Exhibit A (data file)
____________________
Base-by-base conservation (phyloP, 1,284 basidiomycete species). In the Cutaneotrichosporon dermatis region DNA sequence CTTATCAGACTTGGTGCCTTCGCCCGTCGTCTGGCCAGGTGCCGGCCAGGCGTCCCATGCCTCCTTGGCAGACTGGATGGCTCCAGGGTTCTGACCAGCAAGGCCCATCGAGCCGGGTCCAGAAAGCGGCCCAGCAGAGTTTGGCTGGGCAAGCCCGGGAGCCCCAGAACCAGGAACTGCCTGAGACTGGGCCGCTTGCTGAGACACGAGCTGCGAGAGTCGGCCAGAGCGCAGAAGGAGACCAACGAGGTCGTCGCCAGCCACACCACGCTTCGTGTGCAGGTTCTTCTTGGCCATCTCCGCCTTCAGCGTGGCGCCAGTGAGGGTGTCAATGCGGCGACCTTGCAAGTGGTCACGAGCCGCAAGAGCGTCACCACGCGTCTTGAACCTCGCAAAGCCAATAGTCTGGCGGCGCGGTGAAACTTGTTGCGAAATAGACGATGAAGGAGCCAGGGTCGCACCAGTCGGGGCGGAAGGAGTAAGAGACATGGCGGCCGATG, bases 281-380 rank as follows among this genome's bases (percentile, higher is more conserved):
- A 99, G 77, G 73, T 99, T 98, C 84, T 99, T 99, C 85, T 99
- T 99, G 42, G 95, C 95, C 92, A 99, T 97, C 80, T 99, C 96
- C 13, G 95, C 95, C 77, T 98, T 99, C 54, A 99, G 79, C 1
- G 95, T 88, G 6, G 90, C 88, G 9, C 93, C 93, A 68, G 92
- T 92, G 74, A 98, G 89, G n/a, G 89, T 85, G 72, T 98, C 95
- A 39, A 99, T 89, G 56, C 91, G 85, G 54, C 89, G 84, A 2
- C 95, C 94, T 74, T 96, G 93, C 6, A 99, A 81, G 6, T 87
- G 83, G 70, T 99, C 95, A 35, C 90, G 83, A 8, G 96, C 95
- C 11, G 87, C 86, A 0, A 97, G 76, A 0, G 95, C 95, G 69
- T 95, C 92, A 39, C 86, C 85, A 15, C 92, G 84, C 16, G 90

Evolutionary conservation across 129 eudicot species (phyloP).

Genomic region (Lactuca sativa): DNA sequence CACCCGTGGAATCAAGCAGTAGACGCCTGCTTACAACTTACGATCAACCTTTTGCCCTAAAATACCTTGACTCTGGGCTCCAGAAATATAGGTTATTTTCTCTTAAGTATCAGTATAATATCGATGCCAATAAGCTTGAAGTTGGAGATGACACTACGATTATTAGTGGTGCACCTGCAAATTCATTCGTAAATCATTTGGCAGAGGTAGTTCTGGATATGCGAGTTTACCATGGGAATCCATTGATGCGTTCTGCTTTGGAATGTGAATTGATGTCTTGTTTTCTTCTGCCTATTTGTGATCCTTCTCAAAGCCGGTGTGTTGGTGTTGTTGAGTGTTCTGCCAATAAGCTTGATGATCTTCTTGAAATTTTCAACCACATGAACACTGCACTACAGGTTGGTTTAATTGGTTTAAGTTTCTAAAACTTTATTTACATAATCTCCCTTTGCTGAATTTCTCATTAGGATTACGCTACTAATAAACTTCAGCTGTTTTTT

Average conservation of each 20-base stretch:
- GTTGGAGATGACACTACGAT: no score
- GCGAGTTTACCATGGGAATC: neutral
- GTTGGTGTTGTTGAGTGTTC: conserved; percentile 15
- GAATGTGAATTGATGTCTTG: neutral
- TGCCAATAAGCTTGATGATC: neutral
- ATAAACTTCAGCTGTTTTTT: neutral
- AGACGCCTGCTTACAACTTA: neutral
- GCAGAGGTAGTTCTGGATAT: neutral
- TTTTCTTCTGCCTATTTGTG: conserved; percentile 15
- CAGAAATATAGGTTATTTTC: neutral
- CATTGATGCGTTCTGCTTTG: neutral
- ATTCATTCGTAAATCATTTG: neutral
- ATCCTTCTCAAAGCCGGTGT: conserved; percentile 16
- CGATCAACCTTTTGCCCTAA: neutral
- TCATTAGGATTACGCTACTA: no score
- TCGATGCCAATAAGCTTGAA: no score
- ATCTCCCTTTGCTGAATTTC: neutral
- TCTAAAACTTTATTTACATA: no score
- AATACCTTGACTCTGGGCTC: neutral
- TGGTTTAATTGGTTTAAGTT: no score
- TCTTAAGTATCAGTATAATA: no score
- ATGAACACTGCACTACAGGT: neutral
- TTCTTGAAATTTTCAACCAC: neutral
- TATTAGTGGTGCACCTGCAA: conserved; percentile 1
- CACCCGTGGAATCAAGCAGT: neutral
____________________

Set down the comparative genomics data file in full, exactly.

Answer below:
Base-by-base conservation (phyloP, 1,284 basidiomycete species). In the Cutaneotrichosporon dermatis region DNA sequence CTTATCAGACTTGGTGCCTTCGCCCGTCGTCTGGCCAGGTGCCGGCCAGGCGTCCCATGCCTCCTTGGCAGACTGGATGGCTCCAGGGTTCTGACCAGCAAGGCCCATCGAGCCGGGTCCAGAAAGCGGCCCAGCAGAGTTTGGCTGGGCAAGCCCGGGAGCCCCAGAACCAGGAACTGCCTGAGACTGGGCCGCTTGCTGAGACACGAGCTGCGAGAGTCGGCCAGAGCGCAGAAGGAGACCAACGAGGTCGTCGCCAGCCACACCACGCTTCGTGTGCAGGTTCTTCTTGGCCATCTCCGCCTTCAGCGTGGCGCCAGTGAGGGTGTCAATGCGGCGACCTTGCAAGTGGTCACGAGCCGCAAGAGCGTCACCACGCGTCTTGAACCTCGCAAAGCCAATAGTCTGGCGGCGCGGTGAAACTTGTTGCGAAATAGACGATGAAGGAGCCAGGGTCGCACCAGTCGGGGCGGAAGGAGTAAGAGACATGGCGGCCGATG, bases 281-380 rank as follows among this genome's bases (percentile, higher is more conserved):
- A 99, G 77, G 73, T 99, T 98, C 84, T 99, T 99, C 85, T 99
- T 99, G 42, G 95, C 95, C 92, A 99, T 97, C 80, T 99, C 96
- C 13, G 95, C 95, C 77, T 98, T 99, C 54, A 99, G 79, C 1
- G 95, T 88, G 6, G 90, C 88, G 9, C 93, C 93, A 68, G 92
- T 92, G 74, A 98, G 89, G n/a, G 89, T 85, G 72, T 98, C 95
- A 39, A 99, T 89, G 56, C 91, G 85, G 54, C 89, G 84, A 2
- C 95, C 94, T 74, T 96, G 93, C 6, A 99, A 81, G 6, T 87
- G 83, G 70, T 99, C 95, A 35, C 90, G 83, A 8, G 96, C 95
- C 11, G 87, C 86, A 0, A 97, G 76, A 0, G 95, C 95, G 69
- T 95, C 92, A 39, C 86, C 85, A 15, C 92, G 84, C 16, G 90

Evolutionary conservation across 129 eudicot species (phyloP).

Genomic region (Lactuca sativa): DNA sequence CACCCGTGGAATCAAGCAGTAGACGCCTGCTTACAACTTACGATCAACCTTTTGCCCTAAAATACCTTGACTCTGGGCTCCAGAAATATAGGTTATTTTCTCTTAAGTATCAGTATAATATCGATGCCAATAAGCTTGAAGTTGGAGATGACACTACGATTATTAGTGGTGCACCTGCAAATTCATTCGTAAATCATTTGGCAGAGGTAGTTCTGGATATGCGAGTTTACCATGGGAATCCATTGATGCGTTCTGCTTTGGAATGTGAATTGATGTCTTGTTTTCTTCTGCCTATTTGTGATCCTTCTCAAAGCCGGTGTGTTGGTGTTGTTGAGTGTTCTGCCAATAAGCTTGATGATCTTCTTGAAATTTTCAACCACATGAACACTGCACTACAGGTTGGTTTAATTGGTTTAAGTTTCTAAAACTTTATTTACATAATCTCCCTTTGCTGAATTTCTCATTAGGATTACGCTACTAATAAACTTCAGCTGTTTTTT

Average conservation of each 20-base stretch:
- GTTGGAGATGACACTACGAT: no score
- GCGAGTTTACCATGGGAATC: neutral
- GTTGGTGTTGTTGAGTGTTC: conserved; percentile 15
- GAATGTGAATTGATGTCTTG: neutral
- TGCCAATAAGCTTGATGATC: neutral
- ATAAACTTCAGCTGTTTTTT: neutral
- AGACGCCTGCTTACAACTTA: neutral
- GCAGAGGTAGTTCTGGATAT: neutral
- TTTTCTTCTGCCTATTTGTG: conserved; percentile 15
- CAGAAATATAGGTTATTTTC: neutral
- CATTGATGCGTTCTGCTTTG: neutral
- ATTCATTCGTAAATCATTTG: neutral
- ATCCTTCTCAAAGCCGGTGT: conserved; percentile 16
- CGATCAACCTTTTGCCCTAA: neutral
- TCATTAGGATTACGCTACTA: no score
- TCGATGCCAATAAGCTTGAA: no score
- ATCTCCCTTTGCTGAATTTC: neutral
- TCTAAAACTTTATTTACATA: no score
- AATACCTTGACTCTGGGCTC: neutral
- TGGTTTAATTGGTTTAAGTT: no score
- TCTTAAGTATCAGTATAATA: no score
- ATGAACACTGCACTACAGGT: neutral
- TTCTTGAAATTTTCAACCAC: neutral
- TATTAGTGGTGCACCTGCAA: conserved; percentile 1
- CACCCGTGGAATCAAGCAGT: neutral